Islands, not rocks: China rejects arbitration ruling


Posted at Jul 12 2016 07:00 PM

Islands, not rocks: China rejects arbitration ruling 1
A Chinese Coast Guard vessel (right) passes near the Chinese oil rig, Haiyang Shi You 981, in the South China Sea Photo by Nguyen Minh, Reuters

MANILA - China's Foreign Ministry rejected Tuesday the ruling of an international arbitration court that nixed Beijing's claims to economic rights across large swathes of the South China Sea. 

In its ruling, judges at an arbitration tribunal in The Hague said there was no legal basis for China to "claim historic rights to resources within the sea areas falling within the 'nine-dash line.'"

Judges also found that Chinese law enforcement patrols had risked colliding with Philippine fishing vessels in parts of the sea and caused irreparable damage to coral reefs with construction work.

In response, the Ministry of Foreign Affairs of the People's Republic of China said the award of the Permanent Court of Arbitration "is null and void and has no binding force. China neither accepts nor recognizes it."

Beijing said that by unilaterally initiating arbitration proceedings on the South China Sea dispute, the Philippine government had breached the agreement between the two states, violates the United Nations Convention on the Law of the Sea (UNCLOS), and went against the general practice of international arbitration.

"The unilateral initiation of arbitration by the Philippines is out of bad faith. It aims not to resolve the relevant disputes between China and the Philippines, or to maintain peace and stability in the South China Sea, but to deny China's territorial sovereignty and maritime rights and interests in the South China Sea," it said. 

The Chinese Foreign Ministry also noted that the subject-matter of the arbitration initiated by the Philippines "is in essence an issue of territorial sovereignty over some islands and reefs of Nansha Qundao (the Nansha Islands), and inevitably concerns and cannot be separated from maritime delimitation between China and the Philippines."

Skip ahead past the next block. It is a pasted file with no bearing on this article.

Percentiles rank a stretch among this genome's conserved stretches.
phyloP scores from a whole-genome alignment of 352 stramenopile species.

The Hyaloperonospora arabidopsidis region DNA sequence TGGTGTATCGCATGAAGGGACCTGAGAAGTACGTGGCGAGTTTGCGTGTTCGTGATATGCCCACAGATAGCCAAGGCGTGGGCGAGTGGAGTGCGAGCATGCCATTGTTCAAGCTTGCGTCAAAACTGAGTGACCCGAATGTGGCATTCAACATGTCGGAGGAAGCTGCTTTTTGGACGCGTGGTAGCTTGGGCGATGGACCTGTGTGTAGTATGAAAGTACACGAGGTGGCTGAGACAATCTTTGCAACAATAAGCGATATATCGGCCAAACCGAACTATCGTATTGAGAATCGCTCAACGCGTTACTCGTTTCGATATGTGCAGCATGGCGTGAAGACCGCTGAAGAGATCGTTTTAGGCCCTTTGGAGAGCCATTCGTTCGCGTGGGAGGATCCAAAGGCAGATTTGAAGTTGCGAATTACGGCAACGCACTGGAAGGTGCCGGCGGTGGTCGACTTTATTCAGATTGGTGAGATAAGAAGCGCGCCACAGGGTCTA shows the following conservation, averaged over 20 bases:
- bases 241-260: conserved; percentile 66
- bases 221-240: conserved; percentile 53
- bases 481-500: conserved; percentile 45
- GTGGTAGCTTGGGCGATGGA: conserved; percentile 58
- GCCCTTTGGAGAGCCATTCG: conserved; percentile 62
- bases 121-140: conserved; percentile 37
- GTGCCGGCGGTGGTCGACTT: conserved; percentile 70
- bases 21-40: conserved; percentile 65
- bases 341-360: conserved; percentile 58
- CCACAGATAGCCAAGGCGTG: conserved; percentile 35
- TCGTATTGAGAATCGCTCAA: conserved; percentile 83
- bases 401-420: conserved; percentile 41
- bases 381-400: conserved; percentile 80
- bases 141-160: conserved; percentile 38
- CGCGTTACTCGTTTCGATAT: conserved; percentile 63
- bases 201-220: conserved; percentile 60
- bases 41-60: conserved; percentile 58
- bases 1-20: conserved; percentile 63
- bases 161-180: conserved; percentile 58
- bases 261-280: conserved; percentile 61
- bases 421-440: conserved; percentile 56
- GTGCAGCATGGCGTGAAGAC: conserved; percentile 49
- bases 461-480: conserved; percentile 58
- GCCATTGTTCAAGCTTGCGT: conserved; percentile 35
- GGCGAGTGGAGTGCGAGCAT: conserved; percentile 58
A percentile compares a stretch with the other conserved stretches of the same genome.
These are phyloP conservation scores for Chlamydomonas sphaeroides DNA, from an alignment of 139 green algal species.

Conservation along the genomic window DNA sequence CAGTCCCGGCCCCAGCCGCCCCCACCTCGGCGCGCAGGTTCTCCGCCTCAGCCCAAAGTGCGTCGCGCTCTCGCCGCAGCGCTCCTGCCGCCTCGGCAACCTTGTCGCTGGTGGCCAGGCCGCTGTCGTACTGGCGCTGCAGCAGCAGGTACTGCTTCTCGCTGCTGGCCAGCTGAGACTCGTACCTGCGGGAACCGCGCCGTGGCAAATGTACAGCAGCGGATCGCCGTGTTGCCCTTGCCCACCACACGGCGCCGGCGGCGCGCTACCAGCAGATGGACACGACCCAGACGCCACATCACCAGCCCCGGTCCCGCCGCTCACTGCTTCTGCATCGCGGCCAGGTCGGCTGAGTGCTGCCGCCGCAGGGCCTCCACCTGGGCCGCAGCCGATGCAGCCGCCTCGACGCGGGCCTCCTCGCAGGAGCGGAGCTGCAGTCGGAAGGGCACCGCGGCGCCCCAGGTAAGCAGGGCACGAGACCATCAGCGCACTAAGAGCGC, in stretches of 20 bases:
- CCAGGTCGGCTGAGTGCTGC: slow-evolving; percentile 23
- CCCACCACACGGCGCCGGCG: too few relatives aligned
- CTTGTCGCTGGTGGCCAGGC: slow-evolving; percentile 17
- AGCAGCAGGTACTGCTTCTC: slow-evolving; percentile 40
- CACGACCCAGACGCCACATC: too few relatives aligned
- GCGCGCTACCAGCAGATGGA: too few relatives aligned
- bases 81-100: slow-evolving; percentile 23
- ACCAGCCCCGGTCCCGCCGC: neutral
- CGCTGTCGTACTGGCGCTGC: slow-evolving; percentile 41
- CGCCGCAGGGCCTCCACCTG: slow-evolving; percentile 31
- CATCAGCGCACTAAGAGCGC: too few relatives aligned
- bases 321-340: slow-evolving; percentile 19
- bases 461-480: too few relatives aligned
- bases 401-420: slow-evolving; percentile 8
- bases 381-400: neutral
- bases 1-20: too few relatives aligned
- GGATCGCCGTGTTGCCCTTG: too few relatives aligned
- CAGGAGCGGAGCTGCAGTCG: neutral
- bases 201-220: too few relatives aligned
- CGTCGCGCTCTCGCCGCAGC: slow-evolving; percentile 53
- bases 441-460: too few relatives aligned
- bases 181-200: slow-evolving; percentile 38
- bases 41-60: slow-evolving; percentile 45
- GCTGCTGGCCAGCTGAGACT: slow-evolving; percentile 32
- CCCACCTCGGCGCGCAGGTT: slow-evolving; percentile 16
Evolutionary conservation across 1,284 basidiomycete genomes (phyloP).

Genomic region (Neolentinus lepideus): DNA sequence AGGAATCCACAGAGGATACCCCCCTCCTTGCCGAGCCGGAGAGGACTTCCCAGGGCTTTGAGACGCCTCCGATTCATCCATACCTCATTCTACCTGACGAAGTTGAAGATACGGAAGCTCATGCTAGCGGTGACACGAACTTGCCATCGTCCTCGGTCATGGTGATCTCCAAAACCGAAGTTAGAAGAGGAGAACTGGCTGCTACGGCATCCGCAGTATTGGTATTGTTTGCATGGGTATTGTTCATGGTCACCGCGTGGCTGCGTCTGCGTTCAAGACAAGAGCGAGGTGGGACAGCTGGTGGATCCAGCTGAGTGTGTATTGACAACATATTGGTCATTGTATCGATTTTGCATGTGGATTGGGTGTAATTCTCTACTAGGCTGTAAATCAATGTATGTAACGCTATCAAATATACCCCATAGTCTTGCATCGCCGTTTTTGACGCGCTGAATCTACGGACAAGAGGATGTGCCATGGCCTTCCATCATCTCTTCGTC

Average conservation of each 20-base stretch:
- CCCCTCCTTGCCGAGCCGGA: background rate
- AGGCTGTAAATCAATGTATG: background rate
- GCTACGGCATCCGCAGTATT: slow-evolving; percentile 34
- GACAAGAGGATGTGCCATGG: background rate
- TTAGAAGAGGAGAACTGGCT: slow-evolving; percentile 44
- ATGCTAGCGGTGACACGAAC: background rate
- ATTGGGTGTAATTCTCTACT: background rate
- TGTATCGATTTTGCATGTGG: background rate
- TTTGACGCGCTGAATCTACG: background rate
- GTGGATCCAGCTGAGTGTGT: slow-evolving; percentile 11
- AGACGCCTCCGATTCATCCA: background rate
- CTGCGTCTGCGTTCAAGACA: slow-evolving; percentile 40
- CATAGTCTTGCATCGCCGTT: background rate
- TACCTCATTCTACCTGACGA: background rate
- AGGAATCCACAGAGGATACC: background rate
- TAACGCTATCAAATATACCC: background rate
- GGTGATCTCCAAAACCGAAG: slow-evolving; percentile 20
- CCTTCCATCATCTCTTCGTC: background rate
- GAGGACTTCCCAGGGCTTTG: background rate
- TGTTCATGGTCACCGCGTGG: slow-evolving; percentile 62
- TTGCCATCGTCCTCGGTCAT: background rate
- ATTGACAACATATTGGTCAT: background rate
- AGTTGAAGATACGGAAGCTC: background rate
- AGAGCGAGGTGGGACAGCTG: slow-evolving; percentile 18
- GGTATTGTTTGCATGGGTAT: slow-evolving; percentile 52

This runs counter to the arbitration tribunal's ruling that "all of the high-tide features in the Spratly Islands (including, for example, Itu Aba, Thitu, West York Island, Spratly Island, North-East Cay, South-West Cay) are legally 'rocks' that do not generate an exclusive economic zone or continental shelf."

China noted the Arbitral Tribunal "disregards the fact that the essence of the subject-matter of the arbitration initiated by the Philippines is issues of territorial sovereignty and maritime delimitation, erroneously interprets the common choice of means of dispute settlement already made jointly by China and the Philippines, erroneously construes the legal effect of the relevant commitment in the DOC [Declaration of Conduct of Parties in South China Sea], deliberately circumvents the optional exceptions declaration made by China under Article 298 of UNCLOS, selectively takes relevant islands and reefs out of the macro-geographical framework of Nanhai Zhudao (the South China Sea Islands), subjectively and speculatively interprets and applies UNCLOS, and obviously errs in ascertaining facts and applying the law."

"China's territorial sovereignty and maritime rights and interests in the South China Sea shall under no circumstances be affected by those awards. China opposes and will never accept any claim or action based on those awards," it said.